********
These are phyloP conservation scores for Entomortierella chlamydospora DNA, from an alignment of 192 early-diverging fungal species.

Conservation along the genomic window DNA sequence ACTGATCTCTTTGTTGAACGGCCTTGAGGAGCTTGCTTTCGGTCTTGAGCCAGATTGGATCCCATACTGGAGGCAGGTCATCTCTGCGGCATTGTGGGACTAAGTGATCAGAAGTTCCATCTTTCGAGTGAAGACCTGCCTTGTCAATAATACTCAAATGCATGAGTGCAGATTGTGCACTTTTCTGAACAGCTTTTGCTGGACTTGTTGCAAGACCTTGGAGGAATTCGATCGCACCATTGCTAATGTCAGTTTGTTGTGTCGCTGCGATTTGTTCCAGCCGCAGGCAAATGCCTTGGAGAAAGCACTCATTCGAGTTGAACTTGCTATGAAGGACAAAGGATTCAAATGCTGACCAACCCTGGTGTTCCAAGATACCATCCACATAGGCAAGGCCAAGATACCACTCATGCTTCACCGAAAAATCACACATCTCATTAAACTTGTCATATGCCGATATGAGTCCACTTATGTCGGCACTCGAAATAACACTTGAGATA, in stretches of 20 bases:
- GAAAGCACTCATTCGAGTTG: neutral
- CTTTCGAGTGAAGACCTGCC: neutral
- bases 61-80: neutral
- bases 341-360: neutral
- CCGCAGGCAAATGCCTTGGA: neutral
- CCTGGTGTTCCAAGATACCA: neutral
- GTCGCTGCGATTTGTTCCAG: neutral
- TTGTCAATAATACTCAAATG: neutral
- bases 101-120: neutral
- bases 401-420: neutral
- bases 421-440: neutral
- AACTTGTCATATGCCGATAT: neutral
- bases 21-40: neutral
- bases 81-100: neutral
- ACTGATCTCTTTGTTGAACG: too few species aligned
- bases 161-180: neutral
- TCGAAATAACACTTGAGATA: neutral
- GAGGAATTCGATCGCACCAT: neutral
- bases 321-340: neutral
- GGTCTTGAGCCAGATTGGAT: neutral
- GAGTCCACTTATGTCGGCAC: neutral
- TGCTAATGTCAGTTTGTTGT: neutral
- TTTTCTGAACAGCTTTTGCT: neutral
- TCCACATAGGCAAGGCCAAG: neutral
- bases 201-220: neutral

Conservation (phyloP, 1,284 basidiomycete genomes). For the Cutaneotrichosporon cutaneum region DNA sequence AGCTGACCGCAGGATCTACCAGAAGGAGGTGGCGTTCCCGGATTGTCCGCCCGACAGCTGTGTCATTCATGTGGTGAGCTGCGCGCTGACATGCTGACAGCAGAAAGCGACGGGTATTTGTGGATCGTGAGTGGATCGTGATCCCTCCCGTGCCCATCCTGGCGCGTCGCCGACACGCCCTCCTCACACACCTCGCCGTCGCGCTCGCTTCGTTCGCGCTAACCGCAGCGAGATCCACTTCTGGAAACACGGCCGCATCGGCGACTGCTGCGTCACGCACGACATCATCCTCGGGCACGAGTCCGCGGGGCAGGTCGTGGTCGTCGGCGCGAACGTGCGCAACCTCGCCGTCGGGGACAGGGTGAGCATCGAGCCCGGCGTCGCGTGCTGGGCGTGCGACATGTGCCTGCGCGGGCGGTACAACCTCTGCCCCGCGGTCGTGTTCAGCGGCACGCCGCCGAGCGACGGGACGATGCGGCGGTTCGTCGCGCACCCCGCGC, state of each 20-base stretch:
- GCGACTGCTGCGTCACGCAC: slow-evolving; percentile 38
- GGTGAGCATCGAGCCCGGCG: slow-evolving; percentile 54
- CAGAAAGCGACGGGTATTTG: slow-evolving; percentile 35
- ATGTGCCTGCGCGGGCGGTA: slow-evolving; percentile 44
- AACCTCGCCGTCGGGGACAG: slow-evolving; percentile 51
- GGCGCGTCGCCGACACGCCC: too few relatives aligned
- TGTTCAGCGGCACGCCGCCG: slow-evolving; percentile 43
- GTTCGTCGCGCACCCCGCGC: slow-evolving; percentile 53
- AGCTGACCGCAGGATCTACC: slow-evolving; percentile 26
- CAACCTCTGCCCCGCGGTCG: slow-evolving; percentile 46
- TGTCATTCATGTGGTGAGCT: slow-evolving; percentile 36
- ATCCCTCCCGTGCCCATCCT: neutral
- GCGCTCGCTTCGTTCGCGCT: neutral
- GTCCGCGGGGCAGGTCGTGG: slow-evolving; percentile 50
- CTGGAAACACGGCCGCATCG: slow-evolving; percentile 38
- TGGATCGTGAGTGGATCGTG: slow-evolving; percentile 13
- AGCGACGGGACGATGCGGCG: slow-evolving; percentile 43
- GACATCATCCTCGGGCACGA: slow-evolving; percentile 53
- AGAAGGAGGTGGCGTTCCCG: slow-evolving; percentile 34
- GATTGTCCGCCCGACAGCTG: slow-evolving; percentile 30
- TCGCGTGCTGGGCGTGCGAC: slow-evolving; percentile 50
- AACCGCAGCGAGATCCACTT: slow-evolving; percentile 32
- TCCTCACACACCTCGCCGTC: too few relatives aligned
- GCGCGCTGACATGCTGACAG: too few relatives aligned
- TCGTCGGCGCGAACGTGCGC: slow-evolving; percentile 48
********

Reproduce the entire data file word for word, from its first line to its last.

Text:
These are phyloP conservation scores for Entomortierella chlamydospora DNA, from an alignment of 192 early-diverging fungal species.

Conservation along the genomic window DNA sequence ACTGATCTCTTTGTTGAACGGCCTTGAGGAGCTTGCTTTCGGTCTTGAGCCAGATTGGATCCCATACTGGAGGCAGGTCATCTCTGCGGCATTGTGGGACTAAGTGATCAGAAGTTCCATCTTTCGAGTGAAGACCTGCCTTGTCAATAATACTCAAATGCATGAGTGCAGATTGTGCACTTTTCTGAACAGCTTTTGCTGGACTTGTTGCAAGACCTTGGAGGAATTCGATCGCACCATTGCTAATGTCAGTTTGTTGTGTCGCTGCGATTTGTTCCAGCCGCAGGCAAATGCCTTGGAGAAAGCACTCATTCGAGTTGAACTTGCTATGAAGGACAAAGGATTCAAATGCTGACCAACCCTGGTGTTCCAAGATACCATCCACATAGGCAAGGCCAAGATACCACTCATGCTTCACCGAAAAATCACACATCTCATTAAACTTGTCATATGCCGATATGAGTCCACTTATGTCGGCACTCGAAATAACACTTGAGATA, in stretches of 20 bases:
- GAAAGCACTCATTCGAGTTG: neutral
- CTTTCGAGTGAAGACCTGCC: neutral
- bases 61-80: neutral
- bases 341-360: neutral
- CCGCAGGCAAATGCCTTGGA: neutral
- CCTGGTGTTCCAAGATACCA: neutral
- GTCGCTGCGATTTGTTCCAG: neutral
- TTGTCAATAATACTCAAATG: neutral
- bases 101-120: neutral
- bases 401-420: neutral
- bases 421-440: neutral
- AACTTGTCATATGCCGATAT: neutral
- bases 21-40: neutral
- bases 81-100: neutral
- ACTGATCTCTTTGTTGAACG: too few species aligned
- bases 161-180: neutral
- TCGAAATAACACTTGAGATA: neutral
- GAGGAATTCGATCGCACCAT: neutral
- bases 321-340: neutral
- GGTCTTGAGCCAGATTGGAT: neutral
- GAGTCCACTTATGTCGGCAC: neutral
- TGCTAATGTCAGTTTGTTGT: neutral
- TTTTCTGAACAGCTTTTGCT: neutral
- TCCACATAGGCAAGGCCAAG: neutral
- bases 201-220: neutral

Conservation (phyloP, 1,284 basidiomycete genomes). For the Cutaneotrichosporon cutaneum region DNA sequence AGCTGACCGCAGGATCTACCAGAAGGAGGTGGCGTTCCCGGATTGTCCGCCCGACAGCTGTGTCATTCATGTGGTGAGCTGCGCGCTGACATGCTGACAGCAGAAAGCGACGGGTATTTGTGGATCGTGAGTGGATCGTGATCCCTCCCGTGCCCATCCTGGCGCGTCGCCGACACGCCCTCCTCACACACCTCGCCGTCGCGCTCGCTTCGTTCGCGCTAACCGCAGCGAGATCCACTTCTGGAAACACGGCCGCATCGGCGACTGCTGCGTCACGCACGACATCATCCTCGGGCACGAGTCCGCGGGGCAGGTCGTGGTCGTCGGCGCGAACGTGCGCAACCTCGCCGTCGGGGACAGGGTGAGCATCGAGCCCGGCGTCGCGTGCTGGGCGTGCGACATGTGCCTGCGCGGGCGGTACAACCTCTGCCCCGCGGTCGTGTTCAGCGGCACGCCGCCGAGCGACGGGACGATGCGGCGGTTCGTCGCGCACCCCGCGC, state of each 20-base stretch:
- GCGACTGCTGCGTCACGCAC: slow-evolving; percentile 38
- GGTGAGCATCGAGCCCGGCG: slow-evolving; percentile 54
- CAGAAAGCGACGGGTATTTG: slow-evolving; percentile 35
- ATGTGCCTGCGCGGGCGGTA: slow-evolving; percentile 44
- AACCTCGCCGTCGGGGACAG: slow-evolving; percentile 51
- GGCGCGTCGCCGACACGCCC: too few relatives aligned
- TGTTCAGCGGCACGCCGCCG: slow-evolving; percentile 43
- GTTCGTCGCGCACCCCGCGC: slow-evolving; percentile 53
- AGCTGACCGCAGGATCTACC: slow-evolving; percentile 26
- CAACCTCTGCCCCGCGGTCG: slow-evolving; percentile 46
- TGTCATTCATGTGGTGAGCT: slow-evolving; percentile 36
- ATCCCTCCCGTGCCCATCCT: neutral
- GCGCTCGCTTCGTTCGCGCT: neutral
- GTCCGCGGGGCAGGTCGTGG: slow-evolving; percentile 50
- CTGGAAACACGGCCGCATCG: slow-evolving; percentile 38
- TGGATCGTGAGTGGATCGTG: slow-evolving; percentile 13
- AGCGACGGGACGATGCGGCG: slow-evolving; percentile 43
- GACATCATCCTCGGGCACGA: slow-evolving; percentile 53
- AGAAGGAGGTGGCGTTCCCG: slow-evolving; percentile 34
- GATTGTCCGCCCGACAGCTG: slow-evolving; percentile 30
- TCGCGTGCTGGGCGTGCGAC: slow-evolving; percentile 50
- AACCGCAGCGAGATCCACTT: slow-evolving; percentile 32
- TCCTCACACACCTCGCCGTC: too few relatives aligned
- GCGCGCTGACATGCTGACAG: too few relatives aligned
- TCGTCGGCGCGAACGTGCGC: slow-evolving; percentile 48